Tong Chong Street — a short block surrounded by the cluster of glass, steel and concrete towers that make up TaiKoo Place — used to be all but deserted on Sundays. Now it’s the unlikely home for a weekly farmers market. Yes, there are farms in Hong Kong. Hundreds of them.
Actually, to call Island East Markets a farmers market doesn’t quite do it justice. Yes, many of the nifty, meringue-white tents are staffed by certified organic local growers selling fresh, picked-that-morning produce. But you’ll also find a selection of specialty food shops and local artisans, kid-friendly workshops and performers, plus pop-ups and demos by some of Hong Kong’s favorite chefs and restaurants.
The inspiration for IEM came from her visits to markets abroad. “I was traveling around the U.S. and visiting a lot of farmers markets, and capped off that trip with a detour to Europe and Noma,” she says. “Just before I left for the trip, I caught up with Vincent [Poon, her partner in the project] about doing something together.” The pair originally conceived IEM as a single event for the Hong Kong Tourism Board, but as they worked, it became apparent that “it needed to be something more long-term and entrenched in the community.”
After a successful trial run early last autumn, IEM is on every Sunday from 10 a.m. to 5 p.m. The vendors vary from week to week, but there’s always plenty to graze on or take home: sweet and savory pastries, artisan breads, honey, preserves, coffee and tea. Most vendors are local, though, this being Hong Kong, there are some importers, too, specializing in craft beers, organic wines and olive oils.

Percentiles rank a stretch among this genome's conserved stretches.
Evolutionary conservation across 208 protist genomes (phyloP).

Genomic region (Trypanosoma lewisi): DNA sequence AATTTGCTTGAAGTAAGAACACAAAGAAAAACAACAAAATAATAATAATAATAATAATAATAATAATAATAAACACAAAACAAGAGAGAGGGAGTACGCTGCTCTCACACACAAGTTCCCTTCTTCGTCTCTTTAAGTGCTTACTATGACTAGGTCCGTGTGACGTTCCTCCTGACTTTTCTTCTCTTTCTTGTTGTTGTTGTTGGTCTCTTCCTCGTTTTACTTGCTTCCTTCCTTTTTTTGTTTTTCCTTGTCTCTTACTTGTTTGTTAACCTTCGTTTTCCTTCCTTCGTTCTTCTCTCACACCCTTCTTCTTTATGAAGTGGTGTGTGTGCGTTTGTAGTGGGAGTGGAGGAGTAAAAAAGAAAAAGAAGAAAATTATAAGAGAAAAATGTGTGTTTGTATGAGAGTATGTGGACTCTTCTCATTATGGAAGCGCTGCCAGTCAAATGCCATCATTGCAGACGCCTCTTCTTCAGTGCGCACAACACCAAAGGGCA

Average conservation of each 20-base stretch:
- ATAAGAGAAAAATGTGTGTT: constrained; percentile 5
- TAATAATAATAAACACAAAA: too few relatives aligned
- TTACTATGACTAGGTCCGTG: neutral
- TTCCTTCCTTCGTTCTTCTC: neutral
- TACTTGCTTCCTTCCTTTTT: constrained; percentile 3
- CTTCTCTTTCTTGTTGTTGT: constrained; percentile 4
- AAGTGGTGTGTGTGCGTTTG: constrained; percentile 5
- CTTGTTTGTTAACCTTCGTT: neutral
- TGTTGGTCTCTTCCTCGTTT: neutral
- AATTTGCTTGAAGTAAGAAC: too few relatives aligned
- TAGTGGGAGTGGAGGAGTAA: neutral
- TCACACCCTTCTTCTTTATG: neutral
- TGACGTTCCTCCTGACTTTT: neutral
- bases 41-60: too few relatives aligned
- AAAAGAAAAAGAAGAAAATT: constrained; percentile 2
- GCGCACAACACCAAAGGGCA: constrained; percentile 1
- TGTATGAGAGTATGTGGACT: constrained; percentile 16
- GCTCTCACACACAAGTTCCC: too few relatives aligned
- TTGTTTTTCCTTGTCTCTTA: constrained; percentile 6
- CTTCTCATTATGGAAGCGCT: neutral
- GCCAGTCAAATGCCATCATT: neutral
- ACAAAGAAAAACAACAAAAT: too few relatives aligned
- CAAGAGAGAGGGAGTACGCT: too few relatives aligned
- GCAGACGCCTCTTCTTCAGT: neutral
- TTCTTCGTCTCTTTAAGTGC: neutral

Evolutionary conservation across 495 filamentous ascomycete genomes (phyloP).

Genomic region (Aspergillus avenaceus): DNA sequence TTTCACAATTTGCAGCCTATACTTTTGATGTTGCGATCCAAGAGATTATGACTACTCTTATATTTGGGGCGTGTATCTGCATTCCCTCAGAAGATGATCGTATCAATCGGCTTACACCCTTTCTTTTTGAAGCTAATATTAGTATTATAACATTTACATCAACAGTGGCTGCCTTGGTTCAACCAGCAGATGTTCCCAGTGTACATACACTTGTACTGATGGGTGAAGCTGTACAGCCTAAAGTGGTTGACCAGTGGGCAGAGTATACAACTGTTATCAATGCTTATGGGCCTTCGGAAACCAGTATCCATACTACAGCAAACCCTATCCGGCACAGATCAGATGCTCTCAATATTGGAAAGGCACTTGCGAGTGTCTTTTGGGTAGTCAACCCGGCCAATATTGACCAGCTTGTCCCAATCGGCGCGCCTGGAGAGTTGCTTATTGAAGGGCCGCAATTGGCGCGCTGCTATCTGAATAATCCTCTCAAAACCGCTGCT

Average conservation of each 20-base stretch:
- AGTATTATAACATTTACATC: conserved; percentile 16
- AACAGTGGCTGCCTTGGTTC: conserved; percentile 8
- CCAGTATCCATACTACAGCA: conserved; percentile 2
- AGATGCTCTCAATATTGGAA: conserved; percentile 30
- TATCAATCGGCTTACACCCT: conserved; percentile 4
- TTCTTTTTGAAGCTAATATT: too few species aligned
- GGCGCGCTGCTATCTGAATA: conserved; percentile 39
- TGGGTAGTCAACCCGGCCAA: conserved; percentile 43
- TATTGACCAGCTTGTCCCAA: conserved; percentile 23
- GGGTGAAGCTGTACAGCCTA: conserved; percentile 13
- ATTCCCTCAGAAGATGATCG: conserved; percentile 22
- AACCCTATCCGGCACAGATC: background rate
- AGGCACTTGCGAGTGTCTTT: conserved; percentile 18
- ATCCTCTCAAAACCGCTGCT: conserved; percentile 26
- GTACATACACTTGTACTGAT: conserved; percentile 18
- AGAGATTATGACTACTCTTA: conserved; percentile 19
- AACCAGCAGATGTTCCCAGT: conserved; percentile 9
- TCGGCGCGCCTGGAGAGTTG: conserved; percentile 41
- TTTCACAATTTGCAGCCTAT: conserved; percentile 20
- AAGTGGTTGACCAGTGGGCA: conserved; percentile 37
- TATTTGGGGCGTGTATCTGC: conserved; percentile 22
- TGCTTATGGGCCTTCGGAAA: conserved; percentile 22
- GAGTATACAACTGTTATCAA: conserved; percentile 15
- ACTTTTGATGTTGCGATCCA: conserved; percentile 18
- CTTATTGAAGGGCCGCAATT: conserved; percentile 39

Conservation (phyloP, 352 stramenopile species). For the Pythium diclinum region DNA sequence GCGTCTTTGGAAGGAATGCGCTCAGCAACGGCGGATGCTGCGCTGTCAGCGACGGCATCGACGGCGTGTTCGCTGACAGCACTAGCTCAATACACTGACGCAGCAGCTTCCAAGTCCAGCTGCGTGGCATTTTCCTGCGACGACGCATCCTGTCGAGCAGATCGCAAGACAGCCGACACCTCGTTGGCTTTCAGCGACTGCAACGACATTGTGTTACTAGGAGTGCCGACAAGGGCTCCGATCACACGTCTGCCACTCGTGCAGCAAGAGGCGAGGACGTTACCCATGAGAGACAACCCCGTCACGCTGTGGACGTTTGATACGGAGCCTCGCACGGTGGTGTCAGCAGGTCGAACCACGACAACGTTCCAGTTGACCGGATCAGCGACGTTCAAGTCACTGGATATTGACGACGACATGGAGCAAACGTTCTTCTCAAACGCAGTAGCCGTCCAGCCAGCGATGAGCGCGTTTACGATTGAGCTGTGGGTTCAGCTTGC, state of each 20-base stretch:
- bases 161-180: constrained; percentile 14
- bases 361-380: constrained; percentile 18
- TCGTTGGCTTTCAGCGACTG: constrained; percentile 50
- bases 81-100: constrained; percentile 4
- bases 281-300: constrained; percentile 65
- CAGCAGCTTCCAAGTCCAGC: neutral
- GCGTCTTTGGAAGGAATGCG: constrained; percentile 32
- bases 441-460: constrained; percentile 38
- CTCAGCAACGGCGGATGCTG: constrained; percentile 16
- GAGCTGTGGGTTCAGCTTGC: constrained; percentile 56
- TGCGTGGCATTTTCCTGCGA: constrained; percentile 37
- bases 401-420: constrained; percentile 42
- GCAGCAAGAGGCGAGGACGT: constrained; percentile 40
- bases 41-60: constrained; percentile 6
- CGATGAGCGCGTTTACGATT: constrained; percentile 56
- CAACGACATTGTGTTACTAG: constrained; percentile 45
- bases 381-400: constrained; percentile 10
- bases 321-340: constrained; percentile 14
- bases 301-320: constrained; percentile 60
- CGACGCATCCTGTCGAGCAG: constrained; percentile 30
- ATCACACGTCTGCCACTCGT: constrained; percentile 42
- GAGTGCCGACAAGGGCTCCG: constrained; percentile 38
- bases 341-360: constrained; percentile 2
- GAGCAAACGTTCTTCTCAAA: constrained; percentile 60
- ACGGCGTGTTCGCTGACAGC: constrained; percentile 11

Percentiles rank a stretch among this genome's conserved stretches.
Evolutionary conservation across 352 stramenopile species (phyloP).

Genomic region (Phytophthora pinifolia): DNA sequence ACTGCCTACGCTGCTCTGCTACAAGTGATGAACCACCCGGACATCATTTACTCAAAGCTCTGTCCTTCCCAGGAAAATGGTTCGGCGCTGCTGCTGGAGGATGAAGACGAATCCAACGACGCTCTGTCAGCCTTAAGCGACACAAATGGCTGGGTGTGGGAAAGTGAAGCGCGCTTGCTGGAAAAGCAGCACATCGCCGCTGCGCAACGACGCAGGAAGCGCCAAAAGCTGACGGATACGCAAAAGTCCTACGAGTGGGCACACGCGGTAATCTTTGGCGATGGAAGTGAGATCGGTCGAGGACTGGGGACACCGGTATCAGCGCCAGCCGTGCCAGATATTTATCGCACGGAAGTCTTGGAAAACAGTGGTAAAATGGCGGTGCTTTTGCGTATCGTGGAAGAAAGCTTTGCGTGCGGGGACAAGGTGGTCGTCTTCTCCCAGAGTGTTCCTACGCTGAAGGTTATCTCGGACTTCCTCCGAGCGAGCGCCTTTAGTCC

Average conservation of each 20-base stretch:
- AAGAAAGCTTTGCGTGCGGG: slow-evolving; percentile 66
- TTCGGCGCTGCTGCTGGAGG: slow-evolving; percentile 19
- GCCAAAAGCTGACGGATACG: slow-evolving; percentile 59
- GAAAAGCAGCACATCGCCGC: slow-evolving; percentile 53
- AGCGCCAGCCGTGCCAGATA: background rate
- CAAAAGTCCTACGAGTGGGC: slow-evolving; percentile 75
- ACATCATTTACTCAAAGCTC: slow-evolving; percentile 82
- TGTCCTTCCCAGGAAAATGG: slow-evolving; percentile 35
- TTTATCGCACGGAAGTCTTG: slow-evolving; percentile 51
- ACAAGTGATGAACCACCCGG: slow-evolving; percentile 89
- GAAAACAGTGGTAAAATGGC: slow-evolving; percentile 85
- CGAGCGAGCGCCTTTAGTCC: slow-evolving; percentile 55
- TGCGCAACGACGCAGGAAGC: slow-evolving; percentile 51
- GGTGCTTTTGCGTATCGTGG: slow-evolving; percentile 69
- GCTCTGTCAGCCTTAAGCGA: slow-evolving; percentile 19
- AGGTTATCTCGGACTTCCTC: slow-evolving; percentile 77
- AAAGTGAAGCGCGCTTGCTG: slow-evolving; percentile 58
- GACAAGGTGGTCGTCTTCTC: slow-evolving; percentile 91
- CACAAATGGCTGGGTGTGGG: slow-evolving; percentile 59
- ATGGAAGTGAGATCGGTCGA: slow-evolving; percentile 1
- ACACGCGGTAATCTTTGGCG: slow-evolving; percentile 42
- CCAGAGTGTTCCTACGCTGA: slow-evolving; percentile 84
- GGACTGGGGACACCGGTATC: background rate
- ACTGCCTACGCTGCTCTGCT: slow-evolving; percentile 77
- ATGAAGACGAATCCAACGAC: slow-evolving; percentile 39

Jeremy Biasiol, a Ducasse veteran and chef of Wan Chai’s Mirror, will do three demos in the upcoming weeks. For the first, he’ll make a Gaul-meets-Guangdong dish of frog legs with thin garlic cream and watercress sauce, using only local ingredients. “I remember when I opened Mirror, I was one of the first Western chefs to go and use local markets’ ingredients. Now I see more and more chefs are doing it,” he says.
One of the most visible vendors is Vinny Lauria, the executive chef behind farm-to-table favorites Posto Pubblico and Linguini Fini, as well as Homegrown Foods, an organic produce delivery service. He’ll be at IEM on April 7.
I asked Leung if she had any plans for expansion. “We were really lucky to have found our current location, and a very supportive partner and sponsor,” she said. “Whether we’d find that winning formula in Hong Kong again is anyone’s guess. For now, our main focus is to really get Island East Markets on everyone’s radar and make it a must-go destination for locals and visitors alike.”
Photos courtesy of Island East Markets